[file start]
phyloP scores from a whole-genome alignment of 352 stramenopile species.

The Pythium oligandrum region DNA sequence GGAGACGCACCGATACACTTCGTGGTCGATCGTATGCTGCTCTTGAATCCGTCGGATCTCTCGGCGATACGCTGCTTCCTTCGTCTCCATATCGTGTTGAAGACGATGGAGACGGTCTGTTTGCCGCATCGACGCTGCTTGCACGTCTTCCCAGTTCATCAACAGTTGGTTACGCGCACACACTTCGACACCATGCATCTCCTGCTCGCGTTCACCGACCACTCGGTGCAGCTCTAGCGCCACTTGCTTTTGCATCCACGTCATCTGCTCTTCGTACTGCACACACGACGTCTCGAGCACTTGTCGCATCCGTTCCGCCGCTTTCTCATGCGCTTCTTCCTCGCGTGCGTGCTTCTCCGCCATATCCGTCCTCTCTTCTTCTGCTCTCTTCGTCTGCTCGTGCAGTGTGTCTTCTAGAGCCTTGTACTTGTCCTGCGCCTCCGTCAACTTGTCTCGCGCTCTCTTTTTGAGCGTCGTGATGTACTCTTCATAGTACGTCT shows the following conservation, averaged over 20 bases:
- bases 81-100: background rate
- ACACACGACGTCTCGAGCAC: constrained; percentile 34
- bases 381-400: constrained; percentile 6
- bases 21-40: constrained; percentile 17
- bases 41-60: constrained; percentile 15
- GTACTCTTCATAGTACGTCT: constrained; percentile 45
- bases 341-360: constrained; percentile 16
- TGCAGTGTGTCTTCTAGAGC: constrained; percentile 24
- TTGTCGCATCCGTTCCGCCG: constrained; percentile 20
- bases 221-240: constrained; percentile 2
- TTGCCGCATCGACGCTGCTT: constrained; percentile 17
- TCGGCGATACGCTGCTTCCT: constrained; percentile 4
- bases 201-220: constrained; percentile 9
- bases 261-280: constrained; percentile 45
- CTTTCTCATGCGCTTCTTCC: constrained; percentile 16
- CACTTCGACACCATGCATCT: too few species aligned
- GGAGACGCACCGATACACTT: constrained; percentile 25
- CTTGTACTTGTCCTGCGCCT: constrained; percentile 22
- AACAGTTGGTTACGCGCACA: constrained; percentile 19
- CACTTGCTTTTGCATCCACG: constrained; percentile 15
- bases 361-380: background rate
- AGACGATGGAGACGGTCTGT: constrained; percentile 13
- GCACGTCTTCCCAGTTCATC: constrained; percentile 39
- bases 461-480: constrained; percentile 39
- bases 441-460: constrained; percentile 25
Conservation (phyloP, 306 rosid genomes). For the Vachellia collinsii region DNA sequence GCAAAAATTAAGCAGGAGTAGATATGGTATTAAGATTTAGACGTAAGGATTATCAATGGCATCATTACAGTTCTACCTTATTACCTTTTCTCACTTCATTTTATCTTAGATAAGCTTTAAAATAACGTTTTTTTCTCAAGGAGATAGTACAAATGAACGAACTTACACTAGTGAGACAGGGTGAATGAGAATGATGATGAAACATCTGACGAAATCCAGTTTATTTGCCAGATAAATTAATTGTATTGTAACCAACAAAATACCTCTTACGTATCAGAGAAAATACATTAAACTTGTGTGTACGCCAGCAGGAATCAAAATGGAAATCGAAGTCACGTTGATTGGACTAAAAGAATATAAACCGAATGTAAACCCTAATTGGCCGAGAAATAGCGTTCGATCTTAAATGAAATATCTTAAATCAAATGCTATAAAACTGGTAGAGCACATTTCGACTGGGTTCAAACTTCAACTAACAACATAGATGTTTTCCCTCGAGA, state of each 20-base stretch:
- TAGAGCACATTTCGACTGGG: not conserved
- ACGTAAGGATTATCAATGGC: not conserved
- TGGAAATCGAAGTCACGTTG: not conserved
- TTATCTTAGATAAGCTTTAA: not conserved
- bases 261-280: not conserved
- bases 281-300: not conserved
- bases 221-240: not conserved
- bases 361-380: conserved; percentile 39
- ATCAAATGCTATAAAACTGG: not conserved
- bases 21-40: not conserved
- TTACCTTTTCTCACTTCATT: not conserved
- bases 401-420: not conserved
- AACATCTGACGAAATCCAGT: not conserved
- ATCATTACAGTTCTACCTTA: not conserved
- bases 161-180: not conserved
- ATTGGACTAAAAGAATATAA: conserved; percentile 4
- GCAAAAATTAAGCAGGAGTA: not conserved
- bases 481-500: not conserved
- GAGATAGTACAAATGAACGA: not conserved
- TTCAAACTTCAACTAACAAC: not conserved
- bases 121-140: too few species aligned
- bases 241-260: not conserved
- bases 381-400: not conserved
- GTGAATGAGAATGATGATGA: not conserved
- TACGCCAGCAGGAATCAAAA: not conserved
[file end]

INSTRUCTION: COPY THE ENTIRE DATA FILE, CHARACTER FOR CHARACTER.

phyloP scores from a whole-genome alignment of 352 stramenopile species.

The Pythium oligandrum region DNA sequence GGAGACGCACCGATACACTTCGTGGTCGATCGTATGCTGCTCTTGAATCCGTCGGATCTCTCGGCGATACGCTGCTTCCTTCGTCTCCATATCGTGTTGAAGACGATGGAGACGGTCTGTTTGCCGCATCGACGCTGCTTGCACGTCTTCCCAGTTCATCAACAGTTGGTTACGCGCACACACTTCGACACCATGCATCTCCTGCTCGCGTTCACCGACCACTCGGTGCAGCTCTAGCGCCACTTGCTTTTGCATCCACGTCATCTGCTCTTCGTACTGCACACACGACGTCTCGAGCACTTGTCGCATCCGTTCCGCCGCTTTCTCATGCGCTTCTTCCTCGCGTGCGTGCTTCTCCGCCATATCCGTCCTCTCTTCTTCTGCTCTCTTCGTCTGCTCGTGCAGTGTGTCTTCTAGAGCCTTGTACTTGTCCTGCGCCTCCGTCAACTTGTCTCGCGCTCTCTTTTTGAGCGTCGTGATGTACTCTTCATAGTACGTCT shows the following conservation, averaged over 20 bases:
- bases 81-100: background rate
- ACACACGACGTCTCGAGCAC: constrained; percentile 34
- bases 381-400: constrained; percentile 6
- bases 21-40: constrained; percentile 17
- bases 41-60: constrained; percentile 15
- GTACTCTTCATAGTACGTCT: constrained; percentile 45
- bases 341-360: constrained; percentile 16
- TGCAGTGTGTCTTCTAGAGC: constrained; percentile 24
- TTGTCGCATCCGTTCCGCCG: constrained; percentile 20
- bases 221-240: constrained; percentile 2
- TTGCCGCATCGACGCTGCTT: constrained; percentile 17
- TCGGCGATACGCTGCTTCCT: constrained; percentile 4
- bases 201-220: constrained; percentile 9
- bases 261-280: constrained; percentile 45
- CTTTCTCATGCGCTTCTTCC: constrained; percentile 16
- CACTTCGACACCATGCATCT: too few species aligned
- GGAGACGCACCGATACACTT: constrained; percentile 25
- CTTGTACTTGTCCTGCGCCT: constrained; percentile 22
- AACAGTTGGTTACGCGCACA: constrained; percentile 19
- CACTTGCTTTTGCATCCACG: constrained; percentile 15
- bases 361-380: background rate
- AGACGATGGAGACGGTCTGT: constrained; percentile 13
- GCACGTCTTCCCAGTTCATC: constrained; percentile 39
- bases 461-480: constrained; percentile 39
- bases 441-460: constrained; percentile 25
Conservation (phyloP, 306 rosid genomes). For the Vachellia collinsii region DNA sequence GCAAAAATTAAGCAGGAGTAGATATGGTATTAAGATTTAGACGTAAGGATTATCAATGGCATCATTACAGTTCTACCTTATTACCTTTTCTCACTTCATTTTATCTTAGATAAGCTTTAAAATAACGTTTTTTTCTCAAGGAGATAGTACAAATGAACGAACTTACACTAGTGAGACAGGGTGAATGAGAATGATGATGAAACATCTGACGAAATCCAGTTTATTTGCCAGATAAATTAATTGTATTGTAACCAACAAAATACCTCTTACGTATCAGAGAAAATACATTAAACTTGTGTGTACGCCAGCAGGAATCAAAATGGAAATCGAAGTCACGTTGATTGGACTAAAAGAATATAAACCGAATGTAAACCCTAATTGGCCGAGAAATAGCGTTCGATCTTAAATGAAATATCTTAAATCAAATGCTATAAAACTGGTAGAGCACATTTCGACTGGGTTCAAACTTCAACTAACAACATAGATGTTTTCCCTCGAGA, state of each 20-base stretch:
- TAGAGCACATTTCGACTGGG: not conserved
- ACGTAAGGATTATCAATGGC: not conserved
- TGGAAATCGAAGTCACGTTG: not conserved
- TTATCTTAGATAAGCTTTAA: not conserved
- bases 261-280: not conserved
- bases 281-300: not conserved
- bases 221-240: not conserved
- bases 361-380: conserved; percentile 39
- ATCAAATGCTATAAAACTGG: not conserved
- bases 21-40: not conserved
- TTACCTTTTCTCACTTCATT: not conserved
- bases 401-420: not conserved
- AACATCTGACGAAATCCAGT: not conserved
- ATCATTACAGTTCTACCTTA: not conserved
- bases 161-180: not conserved
- ATTGGACTAAAAGAATATAA: conserved; percentile 4
- GCAAAAATTAAGCAGGAGTA: not conserved
- bases 481-500: not conserved
- GAGATAGTACAAATGAACGA: not conserved
- TTCAAACTTCAACTAACAAC: not conserved
- bases 121-140: too few species aligned
- bases 241-260: not conserved
- bases 381-400: not conserved
- GTGAATGAGAATGATGATGA: not conserved
- TACGCCAGCAGGAATCAAAA: not conserved